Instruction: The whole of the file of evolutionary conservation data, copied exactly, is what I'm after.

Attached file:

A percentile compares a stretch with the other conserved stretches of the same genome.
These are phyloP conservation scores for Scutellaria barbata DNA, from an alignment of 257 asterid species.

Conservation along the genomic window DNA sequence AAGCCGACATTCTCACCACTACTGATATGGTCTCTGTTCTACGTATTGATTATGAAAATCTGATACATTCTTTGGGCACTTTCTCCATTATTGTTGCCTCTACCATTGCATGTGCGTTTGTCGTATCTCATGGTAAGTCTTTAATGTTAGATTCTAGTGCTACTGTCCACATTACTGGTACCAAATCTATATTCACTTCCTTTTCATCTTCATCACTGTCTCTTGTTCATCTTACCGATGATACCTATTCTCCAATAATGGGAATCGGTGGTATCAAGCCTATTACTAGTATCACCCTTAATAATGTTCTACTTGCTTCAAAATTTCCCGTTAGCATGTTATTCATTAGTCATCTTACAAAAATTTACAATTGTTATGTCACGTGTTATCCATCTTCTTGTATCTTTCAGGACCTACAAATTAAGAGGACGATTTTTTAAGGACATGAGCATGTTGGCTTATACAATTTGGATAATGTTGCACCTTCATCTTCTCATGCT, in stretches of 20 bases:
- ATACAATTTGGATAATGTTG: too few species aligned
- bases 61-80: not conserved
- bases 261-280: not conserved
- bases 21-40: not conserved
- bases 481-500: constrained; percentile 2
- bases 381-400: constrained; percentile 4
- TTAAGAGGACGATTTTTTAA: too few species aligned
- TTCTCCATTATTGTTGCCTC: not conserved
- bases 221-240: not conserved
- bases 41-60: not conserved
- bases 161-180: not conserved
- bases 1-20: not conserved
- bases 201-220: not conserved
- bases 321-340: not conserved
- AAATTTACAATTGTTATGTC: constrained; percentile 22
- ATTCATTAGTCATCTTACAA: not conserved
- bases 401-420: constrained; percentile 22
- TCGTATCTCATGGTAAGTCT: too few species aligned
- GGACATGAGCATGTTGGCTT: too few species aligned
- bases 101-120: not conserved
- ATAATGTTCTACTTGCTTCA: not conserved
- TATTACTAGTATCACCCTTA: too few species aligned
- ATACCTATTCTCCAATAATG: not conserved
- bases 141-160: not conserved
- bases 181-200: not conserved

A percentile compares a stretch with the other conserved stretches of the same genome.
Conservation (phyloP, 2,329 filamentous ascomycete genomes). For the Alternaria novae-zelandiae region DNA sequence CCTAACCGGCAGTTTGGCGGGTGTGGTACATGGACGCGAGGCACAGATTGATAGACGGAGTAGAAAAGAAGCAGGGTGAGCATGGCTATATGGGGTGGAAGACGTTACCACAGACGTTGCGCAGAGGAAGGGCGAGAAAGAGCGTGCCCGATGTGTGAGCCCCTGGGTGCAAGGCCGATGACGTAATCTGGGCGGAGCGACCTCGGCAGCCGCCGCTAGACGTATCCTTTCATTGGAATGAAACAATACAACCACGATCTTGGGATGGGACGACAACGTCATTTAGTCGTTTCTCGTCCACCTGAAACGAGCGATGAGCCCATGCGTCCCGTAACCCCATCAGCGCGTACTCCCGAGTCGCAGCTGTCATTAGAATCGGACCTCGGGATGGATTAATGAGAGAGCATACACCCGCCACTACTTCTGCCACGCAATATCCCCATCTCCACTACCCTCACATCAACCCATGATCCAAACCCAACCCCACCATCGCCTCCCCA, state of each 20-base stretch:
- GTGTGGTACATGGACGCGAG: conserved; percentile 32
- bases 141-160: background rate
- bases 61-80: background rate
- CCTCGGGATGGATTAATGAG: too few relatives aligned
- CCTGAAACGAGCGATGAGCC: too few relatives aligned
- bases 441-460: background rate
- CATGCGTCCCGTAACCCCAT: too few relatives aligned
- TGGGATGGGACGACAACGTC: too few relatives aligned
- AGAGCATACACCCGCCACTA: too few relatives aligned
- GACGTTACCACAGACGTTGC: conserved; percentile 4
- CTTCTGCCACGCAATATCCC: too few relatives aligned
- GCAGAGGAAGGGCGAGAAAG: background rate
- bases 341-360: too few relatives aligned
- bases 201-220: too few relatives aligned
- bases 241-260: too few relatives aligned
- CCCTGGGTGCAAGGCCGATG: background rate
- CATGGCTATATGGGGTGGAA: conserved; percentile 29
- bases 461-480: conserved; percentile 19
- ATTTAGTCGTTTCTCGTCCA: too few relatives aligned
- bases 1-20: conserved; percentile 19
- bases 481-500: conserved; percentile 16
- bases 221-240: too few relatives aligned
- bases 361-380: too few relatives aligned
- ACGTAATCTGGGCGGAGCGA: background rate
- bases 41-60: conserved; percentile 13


A percentile compares a stretch with the other conserved stretches of the same genome.
These are phyloP conservation scores for Scutellaria barbata DNA, from an alignment of 257 asterid species.

Conservation along the genomic window DNA sequence AAGCCGACATTCTCACCACTACTGATATGGTCTCTGTTCTACGTATTGATTATGAAAATCTGATACATTCTTTGGGCACTTTCTCCATTATTGTTGCCTCTACCATTGCATGTGCGTTTGTCGTATCTCATGGTAAGTCTTTAATGTTAGATTCTAGTGCTACTGTCCACATTACTGGTACCAAATCTATATTCACTTCCTTTTCATCTTCATCACTGTCTCTTGTTCATCTTACCGATGATACCTATTCTCCAATAATGGGAATCGGTGGTATCAAGCCTATTACTAGTATCACCCTTAATAATGTTCTACTTGCTTCAAAATTTCCCGTTAGCATGTTATTCATTAGTCATCTTACAAAAATTTACAATTGTTATGTCACGTGTTATCCATCTTCTTGTATCTTTCAGGACCTACAAATTAAGAGGACGATTTTTTAAGGACATGAGCATGTTGGCTTATACAATTTGGATAATGTTGCACCTTCATCTTCTCATGCT, in stretches of 20 bases:
- ATACAATTTGGATAATGTTG: too few species aligned
- bases 61-80: not conserved
- bases 261-280: not conserved
- bases 21-40: not conserved
- bases 481-500: constrained; percentile 2
- bases 381-400: constrained; percentile 4
- TTAAGAGGACGATTTTTTAA: too few species aligned
- TTCTCCATTATTGTTGCCTC: not conserved
- bases 221-240: not conserved
- bases 41-60: not conserved
- bases 161-180: not conserved
- bases 1-20: not conserved
- bases 201-220: not conserved
- bases 321-340: not conserved
- AAATTTACAATTGTTATGTC: constrained; percentile 22
- ATTCATTAGTCATCTTACAA: not conserved
- bases 401-420: constrained; percentile 22
- TCGTATCTCATGGTAAGTCT: too few species aligned
- GGACATGAGCATGTTGGCTT: too few species aligned
- bases 101-120: not conserved
- ATAATGTTCTACTTGCTTCA: not conserved
- TATTACTAGTATCACCCTTA: too few species aligned
- ATACCTATTCTCCAATAATG: not conserved
- bases 141-160: not conserved
- bases 181-200: not conserved

A percentile compares a stretch with the other conserved stretches of the same genome.
Conservation (phyloP, 2,329 filamentous ascomycete genomes). For the Alternaria novae-zelandiae region DNA sequence CCTAACCGGCAGTTTGGCGGGTGTGGTACATGGACGCGAGGCACAGATTGATAGACGGAGTAGAAAAGAAGCAGGGTGAGCATGGCTATATGGGGTGGAAGACGTTACCACAGACGTTGCGCAGAGGAAGGGCGAGAAAGAGCGTGCCCGATGTGTGAGCCCCTGGGTGCAAGGCCGATGACGTAATCTGGGCGGAGCGACCTCGGCAGCCGCCGCTAGACGTATCCTTTCATTGGAATGAAACAATACAACCACGATCTTGGGATGGGACGACAACGTCATTTAGTCGTTTCTCGTCCACCTGAAACGAGCGATGAGCCCATGCGTCCCGTAACCCCATCAGCGCGTACTCCCGAGTCGCAGCTGTCATTAGAATCGGACCTCGGGATGGATTAATGAGAGAGCATACACCCGCCACTACTTCTGCCACGCAATATCCCCATCTCCACTACCCTCACATCAACCCATGATCCAAACCCAACCCCACCATCGCCTCCCCA, state of each 20-base stretch:
- GTGTGGTACATGGACGCGAG: conserved; percentile 32
- bases 141-160: background rate
- bases 61-80: background rate
- CCTCGGGATGGATTAATGAG: too few relatives aligned
- CCTGAAACGAGCGATGAGCC: too few relatives aligned
- bases 441-460: background rate
- CATGCGTCCCGTAACCCCAT: too few relatives aligned
- TGGGATGGGACGACAACGTC: too few relatives aligned
- AGAGCATACACCCGCCACTA: too few relatives aligned
- GACGTTACCACAGACGTTGC: conserved; percentile 4
- CTTCTGCCACGCAATATCCC: too few relatives aligned
- GCAGAGGAAGGGCGAGAAAG: background rate
- bases 341-360: too few relatives aligned
- bases 201-220: too few relatives aligned
- bases 241-260: too few relatives aligned
- CCCTGGGTGCAAGGCCGATG: background rate
- CATGGCTATATGGGGTGGAA: conserved; percentile 29
- bases 461-480: conserved; percentile 19
- ATTTAGTCGTTTCTCGTCCA: too few relatives aligned
- bases 1-20: conserved; percentile 19
- bases 481-500: conserved; percentile 16
- bases 221-240: too few relatives aligned
- bases 361-380: too few relatives aligned
- ACGTAATCTGGGCGGAGCGA: background rate
- bases 41-60: conserved; percentile 13